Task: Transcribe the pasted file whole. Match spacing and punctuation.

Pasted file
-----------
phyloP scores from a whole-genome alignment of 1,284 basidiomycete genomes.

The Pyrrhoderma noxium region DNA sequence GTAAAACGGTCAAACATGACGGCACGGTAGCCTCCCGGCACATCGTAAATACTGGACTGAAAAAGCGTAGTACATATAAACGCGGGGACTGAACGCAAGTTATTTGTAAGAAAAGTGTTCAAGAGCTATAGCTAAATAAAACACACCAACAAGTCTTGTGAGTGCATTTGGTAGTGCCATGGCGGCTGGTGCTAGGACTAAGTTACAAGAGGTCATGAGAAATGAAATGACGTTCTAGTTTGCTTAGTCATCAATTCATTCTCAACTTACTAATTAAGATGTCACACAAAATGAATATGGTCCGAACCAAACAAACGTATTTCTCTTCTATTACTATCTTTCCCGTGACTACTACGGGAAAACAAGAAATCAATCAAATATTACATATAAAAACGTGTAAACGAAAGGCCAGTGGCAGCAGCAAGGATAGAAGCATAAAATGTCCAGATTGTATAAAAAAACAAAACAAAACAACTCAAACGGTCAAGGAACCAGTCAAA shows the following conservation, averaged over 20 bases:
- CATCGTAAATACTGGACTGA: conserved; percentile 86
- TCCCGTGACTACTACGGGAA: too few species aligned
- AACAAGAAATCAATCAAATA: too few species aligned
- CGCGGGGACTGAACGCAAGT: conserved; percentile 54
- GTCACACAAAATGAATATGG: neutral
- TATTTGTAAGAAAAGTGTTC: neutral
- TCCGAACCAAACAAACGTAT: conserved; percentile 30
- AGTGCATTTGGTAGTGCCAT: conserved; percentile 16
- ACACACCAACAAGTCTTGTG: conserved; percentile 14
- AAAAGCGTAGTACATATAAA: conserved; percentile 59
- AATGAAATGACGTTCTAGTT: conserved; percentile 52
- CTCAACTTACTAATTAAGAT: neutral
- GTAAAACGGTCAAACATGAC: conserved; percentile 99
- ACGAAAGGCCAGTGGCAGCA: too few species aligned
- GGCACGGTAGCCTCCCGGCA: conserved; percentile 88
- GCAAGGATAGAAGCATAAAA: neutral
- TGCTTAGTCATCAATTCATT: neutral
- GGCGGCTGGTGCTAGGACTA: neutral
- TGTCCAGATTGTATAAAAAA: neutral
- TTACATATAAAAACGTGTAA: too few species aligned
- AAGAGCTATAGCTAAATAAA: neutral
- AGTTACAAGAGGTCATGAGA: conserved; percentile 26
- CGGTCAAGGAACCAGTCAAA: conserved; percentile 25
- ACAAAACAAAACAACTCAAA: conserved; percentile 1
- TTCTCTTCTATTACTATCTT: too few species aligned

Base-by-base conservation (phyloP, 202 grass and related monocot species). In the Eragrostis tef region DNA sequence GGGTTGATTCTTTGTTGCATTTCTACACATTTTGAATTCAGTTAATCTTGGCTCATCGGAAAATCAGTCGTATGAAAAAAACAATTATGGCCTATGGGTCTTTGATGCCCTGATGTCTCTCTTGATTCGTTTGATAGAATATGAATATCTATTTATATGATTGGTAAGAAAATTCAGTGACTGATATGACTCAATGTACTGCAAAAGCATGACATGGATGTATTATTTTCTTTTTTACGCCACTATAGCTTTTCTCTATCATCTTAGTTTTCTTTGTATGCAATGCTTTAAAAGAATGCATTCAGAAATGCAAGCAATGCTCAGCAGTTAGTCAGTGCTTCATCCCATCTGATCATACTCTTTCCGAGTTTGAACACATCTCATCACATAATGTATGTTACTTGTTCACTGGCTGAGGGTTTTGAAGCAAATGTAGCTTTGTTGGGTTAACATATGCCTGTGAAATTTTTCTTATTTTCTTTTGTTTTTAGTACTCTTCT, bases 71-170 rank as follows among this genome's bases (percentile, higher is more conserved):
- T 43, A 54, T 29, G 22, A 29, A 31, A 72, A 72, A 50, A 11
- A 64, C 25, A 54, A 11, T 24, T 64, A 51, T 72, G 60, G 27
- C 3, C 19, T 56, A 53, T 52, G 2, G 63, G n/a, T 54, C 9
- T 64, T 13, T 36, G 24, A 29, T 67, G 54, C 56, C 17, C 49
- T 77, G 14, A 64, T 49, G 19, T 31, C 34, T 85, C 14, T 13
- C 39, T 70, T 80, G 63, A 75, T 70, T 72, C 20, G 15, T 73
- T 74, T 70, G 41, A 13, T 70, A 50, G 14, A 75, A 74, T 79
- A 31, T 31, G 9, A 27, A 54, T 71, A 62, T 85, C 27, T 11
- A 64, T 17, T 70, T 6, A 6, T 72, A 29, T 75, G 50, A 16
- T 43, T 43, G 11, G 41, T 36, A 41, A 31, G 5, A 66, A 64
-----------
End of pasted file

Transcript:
phyloP scores from a whole-genome alignment of 1,284 basidiomycete genomes.

The Pyrrhoderma noxium region DNA sequence GTAAAACGGTCAAACATGACGGCACGGTAGCCTCCCGGCACATCGTAAATACTGGACTGAAAAAGCGTAGTACATATAAACGCGGGGACTGAACGCAAGTTATTTGTAAGAAAAGTGTTCAAGAGCTATAGCTAAATAAAACACACCAACAAGTCTTGTGAGTGCATTTGGTAGTGCCATGGCGGCTGGTGCTAGGACTAAGTTACAAGAGGTCATGAGAAATGAAATGACGTTCTAGTTTGCTTAGTCATCAATTCATTCTCAACTTACTAATTAAGATGTCACACAAAATGAATATGGTCCGAACCAAACAAACGTATTTCTCTTCTATTACTATCTTTCCCGTGACTACTACGGGAAAACAAGAAATCAATCAAATATTACATATAAAAACGTGTAAACGAAAGGCCAGTGGCAGCAGCAAGGATAGAAGCATAAAATGTCCAGATTGTATAAAAAAACAAAACAAAACAACTCAAACGGTCAAGGAACCAGTCAAA shows the following conservation, averaged over 20 bases:
- CATCGTAAATACTGGACTGA: conserved; percentile 86
- TCCCGTGACTACTACGGGAA: too few species aligned
- AACAAGAAATCAATCAAATA: too few species aligned
- CGCGGGGACTGAACGCAAGT: conserved; percentile 54
- GTCACACAAAATGAATATGG: neutral
- TATTTGTAAGAAAAGTGTTC: neutral
- TCCGAACCAAACAAACGTAT: conserved; percentile 30
- AGTGCATTTGGTAGTGCCAT: conserved; percentile 16
- ACACACCAACAAGTCTTGTG: conserved; percentile 14
- AAAAGCGTAGTACATATAAA: conserved; percentile 59
- AATGAAATGACGTTCTAGTT: conserved; percentile 52
- CTCAACTTACTAATTAAGAT: neutral
- GTAAAACGGTCAAACATGAC: conserved; percentile 99
- ACGAAAGGCCAGTGGCAGCA: too few species aligned
- GGCACGGTAGCCTCCCGGCA: conserved; percentile 88
- GCAAGGATAGAAGCATAAAA: neutral
- TGCTTAGTCATCAATTCATT: neutral
- GGCGGCTGGTGCTAGGACTA: neutral
- TGTCCAGATTGTATAAAAAA: neutral
- TTACATATAAAAACGTGTAA: too few species aligned
- AAGAGCTATAGCTAAATAAA: neutral
- AGTTACAAGAGGTCATGAGA: conserved; percentile 26
- CGGTCAAGGAACCAGTCAAA: conserved; percentile 25
- ACAAAACAAAACAACTCAAA: conserved; percentile 1
- TTCTCTTCTATTACTATCTT: too few species aligned

Base-by-base conservation (phyloP, 202 grass and related monocot species). In the Eragrostis tef region DNA sequence GGGTTGATTCTTTGTTGCATTTCTACACATTTTGAATTCAGTTAATCTTGGCTCATCGGAAAATCAGTCGTATGAAAAAAACAATTATGGCCTATGGGTCTTTGATGCCCTGATGTCTCTCTTGATTCGTTTGATAGAATATGAATATCTATTTATATGATTGGTAAGAAAATTCAGTGACTGATATGACTCAATGTACTGCAAAAGCATGACATGGATGTATTATTTTCTTTTTTACGCCACTATAGCTTTTCTCTATCATCTTAGTTTTCTTTGTATGCAATGCTTTAAAAGAATGCATTCAGAAATGCAAGCAATGCTCAGCAGTTAGTCAGTGCTTCATCCCATCTGATCATACTCTTTCCGAGTTTGAACACATCTCATCACATAATGTATGTTACTTGTTCACTGGCTGAGGGTTTTGAAGCAAATGTAGCTTTGTTGGGTTAACATATGCCTGTGAAATTTTTCTTATTTTCTTTTGTTTTTAGTACTCTTCT, bases 71-170 rank as follows among this genome's bases (percentile, higher is more conserved):
- T 43, A 54, T 29, G 22, A 29, A 31, A 72, A 72, A 50, A 11
- A 64, C 25, A 54, A 11, T 24, T 64, A 51, T 72, G 60, G 27
- C 3, C 19, T 56, A 53, T 52, G 2, G 63, G n/a, T 54, C 9
- T 64, T 13, T 36, G 24, A 29, T 67, G 54, C 56, C 17, C 49
- T 77, G 14, A 64, T 49, G 19, T 31, C 34, T 85, C 14, T 13
- C 39, T 70, T 80, G 63, A 75, T 70, T 72, C 20, G 15, T 73
- T 74, T 70, G 41, A 13, T 70, A 50, G 14, A 75, A 74, T 79
- A 31, T 31, G 9, A 27, A 54, T 71, A 62, T 85, C 27, T 11
- A 64, T 17, T 70, T 6, A 6, T 72, A 29, T 75, G 50, A 16
- T 43, T 43, G 11, G 41, T 36, A 41, A 31, G 5, A 66, A 64